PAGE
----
The measures include prevention, reduction and preparing for emergency management.
Thousands of football lovers from many corners of the African continent are flooding Limbe for the 19 November female AFCON show. To ward off any risk of disaster or stampede, the city of friendship, as Limbe is fondly called, is leaving no stone unturned to ensure a smooth hosting of the guests from welcome to goodbye. One of the precautionary measures taken by the Ministry of Territorial Administration and Decentralisation (MINATD) has been to draw up an anti-disaster plan.
A team of experts from the Department of Civil Protection of MINATD met local authorities of Health, Police, Gendarmerie, Military, Red Cross and civil society leaders during a two-day brainstorming workshop in Limbe, 10-11 November, 2016. The purpose as explained by the Director of Civil Protection. Mrs. Yap Mariatou, was to adopt a disaster-bumper plan. Such disasters, imminent to Limbe, include what the Senior Divisional Officer for Fako Division, Zang III, described to the press as natural and man-made.
Naturally, Limbe is a coastal city with over-flooding risk, towered by Mount Cameroon with its volcanic risk, as well as land-sliding risk from the slopes of surrounding hills. Man-made possibilities of disaster are equally present like pollution from local industries and their technology. To relate the plan of safety for Limbe to the current event, the experts simulated a collapse of one corner of the stadium causing a stampede. The question to answer was; how are persons saved in the circumstance?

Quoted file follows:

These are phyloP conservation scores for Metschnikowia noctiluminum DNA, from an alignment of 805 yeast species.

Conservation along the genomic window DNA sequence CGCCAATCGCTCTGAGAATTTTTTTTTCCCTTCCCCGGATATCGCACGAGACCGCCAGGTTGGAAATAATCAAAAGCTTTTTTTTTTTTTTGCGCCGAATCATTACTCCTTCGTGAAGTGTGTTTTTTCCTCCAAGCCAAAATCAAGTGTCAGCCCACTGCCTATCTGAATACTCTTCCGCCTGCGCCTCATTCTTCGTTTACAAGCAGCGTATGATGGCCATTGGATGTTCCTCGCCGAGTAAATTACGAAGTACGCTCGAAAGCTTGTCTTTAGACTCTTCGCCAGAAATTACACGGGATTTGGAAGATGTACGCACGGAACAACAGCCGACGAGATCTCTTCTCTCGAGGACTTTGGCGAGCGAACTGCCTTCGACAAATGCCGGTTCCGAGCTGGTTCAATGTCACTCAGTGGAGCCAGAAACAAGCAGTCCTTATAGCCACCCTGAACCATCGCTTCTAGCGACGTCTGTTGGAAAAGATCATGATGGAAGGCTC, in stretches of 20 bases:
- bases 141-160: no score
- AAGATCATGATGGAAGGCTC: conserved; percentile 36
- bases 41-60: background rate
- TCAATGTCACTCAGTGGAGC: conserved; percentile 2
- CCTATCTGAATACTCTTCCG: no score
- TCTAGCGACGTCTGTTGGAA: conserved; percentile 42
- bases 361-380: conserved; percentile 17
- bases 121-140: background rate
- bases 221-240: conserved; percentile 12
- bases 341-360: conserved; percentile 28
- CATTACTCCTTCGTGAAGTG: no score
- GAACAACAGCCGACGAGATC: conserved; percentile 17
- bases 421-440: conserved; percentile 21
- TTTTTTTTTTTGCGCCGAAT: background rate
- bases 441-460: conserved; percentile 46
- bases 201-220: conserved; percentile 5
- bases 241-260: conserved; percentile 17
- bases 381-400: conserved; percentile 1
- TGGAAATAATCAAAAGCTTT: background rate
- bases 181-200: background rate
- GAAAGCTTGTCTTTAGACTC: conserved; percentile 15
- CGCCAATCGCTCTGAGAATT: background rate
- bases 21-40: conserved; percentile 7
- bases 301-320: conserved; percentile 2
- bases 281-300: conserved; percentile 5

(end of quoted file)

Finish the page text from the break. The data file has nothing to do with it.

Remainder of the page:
To tackle the question and ensure safety for the teeming population, the workshop members recalled the context of the 1998 Decree bearing on urgency plans and assistance in case of major risks or catastrophes. Specifically for Limbe, they envisaged a scenario, studied alert systems and practiced how to circumscribe or organise and define the various levels of responsibility and agreed on the methods. Every safety plan, experts held sway, must consider preventing disasters, reducing hazards and preparing for emergencies.